Saskatchewan

Opinion | 'If your god discredits the humanity of a group of people there is a problem with your god'

As a trans woman who is also Christian, Pride week always brings conflicting emotions. I revel in the celebration of diversity of gender and sexuality. At the same time, I am reminded of the harm some Christians have done to two-spirit, queer and trans folk.
A new document by the Vatican could do further harm to two-spirit, queer and trans folk, Cindy Bourgeois says. (Eduardo Lima/Canadian Press)

As a trans woman who is also Christian, Pride week always brings conflicting emotions.

I revel in the celebration of diversity of gender and sexuality. At the same time, I am reminded of the harm some Christians have done to two-spirit, queer and trans folk.

I wasn't always a Christian. My family stopped going to church when I was 10. When I came out as trans to my brother, he said, "That's not so bad. It's not like you found God or anything."

Neither of us knew that five years later I would be a minister for the United Church of Canada, the first transgender minister ordained to a mainline denomination in the country.

Most trans people I know left the church when they came out, but I started attending. I was able to find a church that accepted me as a woman. I fell in love with the spirituality and Jesus's call to justice.

'Lives are at stake'

Some find it strange that I can be a Christian considering the discrimination many Christians have inflicted on two-spirit, LGBTQ and non-binary folk.

More harm was done this week with the release of the Vatican document Male and Female He Created Them: Towards a Path of Dialogue on the Question of Gender Theory in Education.

The document denies the humanity of trans people, summarily dismisses entire academic fields and misrepresents science to fit its desired outcome.

As part of the Christian tradition I must fight any expression of Christian faith that deals in oppression.- Cindy Bourgeois

We don't need to refute it point-by-point, but we must categorically condemn it. As Robert Jones Jr. said, "We can disagree and still love each other, unless your disagreement is rooted in my oppression and denial of my humanity and right to exist."

We must not let the Vatican hide behind the veneer of theology and faith. Any good theology listens to people and loves people the way they are. You don't need a god to tell you that. In fact, if your god discredits the humanity of a group of people there is a problem with your god.

This is not an argument about the number of angels that can dance on the head of a pin. Lives are at stake. The rates of suicide and homelessness for two-spirit, queer and trans kids are much higher than cisgender, straight kids.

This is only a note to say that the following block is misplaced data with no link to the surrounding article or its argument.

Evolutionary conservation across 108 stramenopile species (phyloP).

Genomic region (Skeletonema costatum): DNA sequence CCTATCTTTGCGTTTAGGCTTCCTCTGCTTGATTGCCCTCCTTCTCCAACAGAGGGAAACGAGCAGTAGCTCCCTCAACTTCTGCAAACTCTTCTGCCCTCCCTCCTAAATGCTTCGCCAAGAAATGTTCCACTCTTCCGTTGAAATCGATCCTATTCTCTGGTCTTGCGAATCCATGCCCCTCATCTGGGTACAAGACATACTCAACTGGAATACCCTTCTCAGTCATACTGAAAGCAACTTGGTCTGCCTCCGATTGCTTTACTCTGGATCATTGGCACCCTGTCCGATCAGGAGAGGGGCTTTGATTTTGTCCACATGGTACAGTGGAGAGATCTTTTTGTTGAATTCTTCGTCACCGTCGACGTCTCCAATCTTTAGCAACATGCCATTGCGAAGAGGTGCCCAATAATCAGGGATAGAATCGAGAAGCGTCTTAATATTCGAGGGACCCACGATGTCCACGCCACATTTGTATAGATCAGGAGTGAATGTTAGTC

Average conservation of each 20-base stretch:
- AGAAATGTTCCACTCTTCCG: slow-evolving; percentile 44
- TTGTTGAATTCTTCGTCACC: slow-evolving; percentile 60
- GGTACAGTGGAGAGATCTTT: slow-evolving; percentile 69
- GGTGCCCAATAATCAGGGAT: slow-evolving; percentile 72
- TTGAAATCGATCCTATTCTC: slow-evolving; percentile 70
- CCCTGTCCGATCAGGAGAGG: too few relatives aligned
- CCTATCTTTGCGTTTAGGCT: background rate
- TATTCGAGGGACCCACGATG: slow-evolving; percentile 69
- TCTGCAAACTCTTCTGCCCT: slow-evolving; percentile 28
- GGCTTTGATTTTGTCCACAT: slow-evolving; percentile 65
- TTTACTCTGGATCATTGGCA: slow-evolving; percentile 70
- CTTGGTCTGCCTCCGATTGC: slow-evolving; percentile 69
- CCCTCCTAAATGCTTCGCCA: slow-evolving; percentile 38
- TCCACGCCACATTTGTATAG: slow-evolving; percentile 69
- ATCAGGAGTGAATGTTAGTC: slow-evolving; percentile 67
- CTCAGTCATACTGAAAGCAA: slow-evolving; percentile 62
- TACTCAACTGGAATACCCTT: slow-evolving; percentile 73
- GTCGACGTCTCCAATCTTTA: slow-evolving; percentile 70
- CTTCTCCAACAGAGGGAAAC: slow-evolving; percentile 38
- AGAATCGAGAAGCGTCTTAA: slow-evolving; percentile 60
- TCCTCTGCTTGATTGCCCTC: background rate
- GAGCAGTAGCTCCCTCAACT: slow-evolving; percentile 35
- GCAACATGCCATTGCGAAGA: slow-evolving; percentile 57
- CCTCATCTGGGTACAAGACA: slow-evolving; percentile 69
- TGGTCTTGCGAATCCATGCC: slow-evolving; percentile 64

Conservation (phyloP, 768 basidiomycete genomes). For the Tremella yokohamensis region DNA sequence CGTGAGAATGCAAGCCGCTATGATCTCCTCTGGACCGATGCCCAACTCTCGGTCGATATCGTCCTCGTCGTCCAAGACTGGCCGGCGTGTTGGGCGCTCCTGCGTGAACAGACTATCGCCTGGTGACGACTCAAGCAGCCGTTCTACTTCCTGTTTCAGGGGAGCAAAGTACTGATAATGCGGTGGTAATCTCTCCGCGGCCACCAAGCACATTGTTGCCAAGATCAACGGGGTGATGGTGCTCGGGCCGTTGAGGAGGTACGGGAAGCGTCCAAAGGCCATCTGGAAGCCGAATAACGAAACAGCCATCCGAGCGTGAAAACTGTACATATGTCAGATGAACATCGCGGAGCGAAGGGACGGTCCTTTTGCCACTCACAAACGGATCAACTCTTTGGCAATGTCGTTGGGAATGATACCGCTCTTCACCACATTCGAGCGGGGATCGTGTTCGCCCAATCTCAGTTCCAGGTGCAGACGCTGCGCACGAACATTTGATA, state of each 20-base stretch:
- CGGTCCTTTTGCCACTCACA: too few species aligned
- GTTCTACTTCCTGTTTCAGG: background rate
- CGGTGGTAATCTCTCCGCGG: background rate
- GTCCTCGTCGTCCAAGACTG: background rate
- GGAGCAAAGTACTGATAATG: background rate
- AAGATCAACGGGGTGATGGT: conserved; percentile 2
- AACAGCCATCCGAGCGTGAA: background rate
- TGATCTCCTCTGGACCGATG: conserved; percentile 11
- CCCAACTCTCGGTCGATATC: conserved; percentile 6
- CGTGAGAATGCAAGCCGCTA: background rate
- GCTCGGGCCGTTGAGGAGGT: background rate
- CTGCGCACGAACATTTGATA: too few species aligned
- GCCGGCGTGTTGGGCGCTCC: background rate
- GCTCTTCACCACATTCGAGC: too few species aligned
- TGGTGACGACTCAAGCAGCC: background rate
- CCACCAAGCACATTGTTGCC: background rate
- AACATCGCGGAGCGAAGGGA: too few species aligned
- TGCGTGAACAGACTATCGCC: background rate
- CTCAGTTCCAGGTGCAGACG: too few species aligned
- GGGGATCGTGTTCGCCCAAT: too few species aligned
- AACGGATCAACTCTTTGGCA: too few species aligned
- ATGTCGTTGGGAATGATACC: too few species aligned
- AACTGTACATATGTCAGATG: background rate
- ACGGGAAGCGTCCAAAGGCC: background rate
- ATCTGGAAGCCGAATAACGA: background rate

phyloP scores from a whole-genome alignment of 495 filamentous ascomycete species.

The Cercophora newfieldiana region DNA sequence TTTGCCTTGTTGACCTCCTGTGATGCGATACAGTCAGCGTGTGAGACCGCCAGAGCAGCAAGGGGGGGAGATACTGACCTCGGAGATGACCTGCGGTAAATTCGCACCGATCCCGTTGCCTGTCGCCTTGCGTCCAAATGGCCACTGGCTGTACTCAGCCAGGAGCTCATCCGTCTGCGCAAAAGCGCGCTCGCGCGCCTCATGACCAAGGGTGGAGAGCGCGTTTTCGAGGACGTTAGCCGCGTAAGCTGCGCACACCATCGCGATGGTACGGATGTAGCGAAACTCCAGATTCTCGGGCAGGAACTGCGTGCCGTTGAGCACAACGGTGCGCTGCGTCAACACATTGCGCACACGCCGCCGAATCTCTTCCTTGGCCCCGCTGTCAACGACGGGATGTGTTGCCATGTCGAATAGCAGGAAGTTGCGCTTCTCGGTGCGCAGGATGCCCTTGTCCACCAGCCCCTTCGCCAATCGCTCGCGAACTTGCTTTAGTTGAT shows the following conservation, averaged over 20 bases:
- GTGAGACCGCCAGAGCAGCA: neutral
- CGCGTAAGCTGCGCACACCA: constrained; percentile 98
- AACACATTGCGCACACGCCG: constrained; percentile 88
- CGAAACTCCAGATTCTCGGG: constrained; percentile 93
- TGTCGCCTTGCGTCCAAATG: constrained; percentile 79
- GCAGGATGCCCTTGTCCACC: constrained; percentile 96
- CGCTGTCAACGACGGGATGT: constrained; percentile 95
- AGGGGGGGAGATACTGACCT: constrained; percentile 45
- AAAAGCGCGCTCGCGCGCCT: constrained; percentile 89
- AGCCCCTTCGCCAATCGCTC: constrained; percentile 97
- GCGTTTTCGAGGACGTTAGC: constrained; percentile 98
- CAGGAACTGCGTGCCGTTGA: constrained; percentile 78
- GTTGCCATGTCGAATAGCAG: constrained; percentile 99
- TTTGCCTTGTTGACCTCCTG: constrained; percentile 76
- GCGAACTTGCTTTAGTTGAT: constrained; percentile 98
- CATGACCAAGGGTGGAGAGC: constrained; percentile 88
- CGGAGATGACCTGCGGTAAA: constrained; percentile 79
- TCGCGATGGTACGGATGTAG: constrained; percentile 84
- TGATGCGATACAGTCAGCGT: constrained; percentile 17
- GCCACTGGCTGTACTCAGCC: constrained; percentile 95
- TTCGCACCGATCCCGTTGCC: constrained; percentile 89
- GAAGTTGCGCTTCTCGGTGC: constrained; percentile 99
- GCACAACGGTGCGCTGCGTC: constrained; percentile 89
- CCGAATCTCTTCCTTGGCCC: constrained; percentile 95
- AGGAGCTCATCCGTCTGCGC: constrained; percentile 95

There are two-spirit, queer and trans kids attending Catholic schools in my community who I fear will bear the brunt of this.

Many provinces, including Saskatchewan, have Catholic school systems. The Vatican document could contribute to children being rejected from these schools or from their families because of their gender.

Rejection can drive young people to the street or, in some cases, to take their own lives.

'Pride is a protest'

This again raises the question of how a trans person can stick with the church. True, I am not Catholic. But to take refuge behind that is cowardly.

As part of the Christian tradition I must fight any expression of Christian faith that deals in oppression. I must insist that the humanity of two-spirit, queer and trans people is not up for debate. I must resist the transphobia within the Christian tradition and speak out in solidarity with all my trans siblings who do the same in all areas of public life.

I am reminded that Pride is a protest. When I march, it will be in protest of all those who deny my humanity and in unity with people of all genders, especially those attending Catholic schools.

Let those accept this who can.


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About the Author

Rev. Cindy Bourgeois is the first transgender person ordained to the ministry in a mainline denomination in Canada. She has written and spoken extensively on the intersections of faith and gender. Cindy is currently serving Wesley United Church in Regina.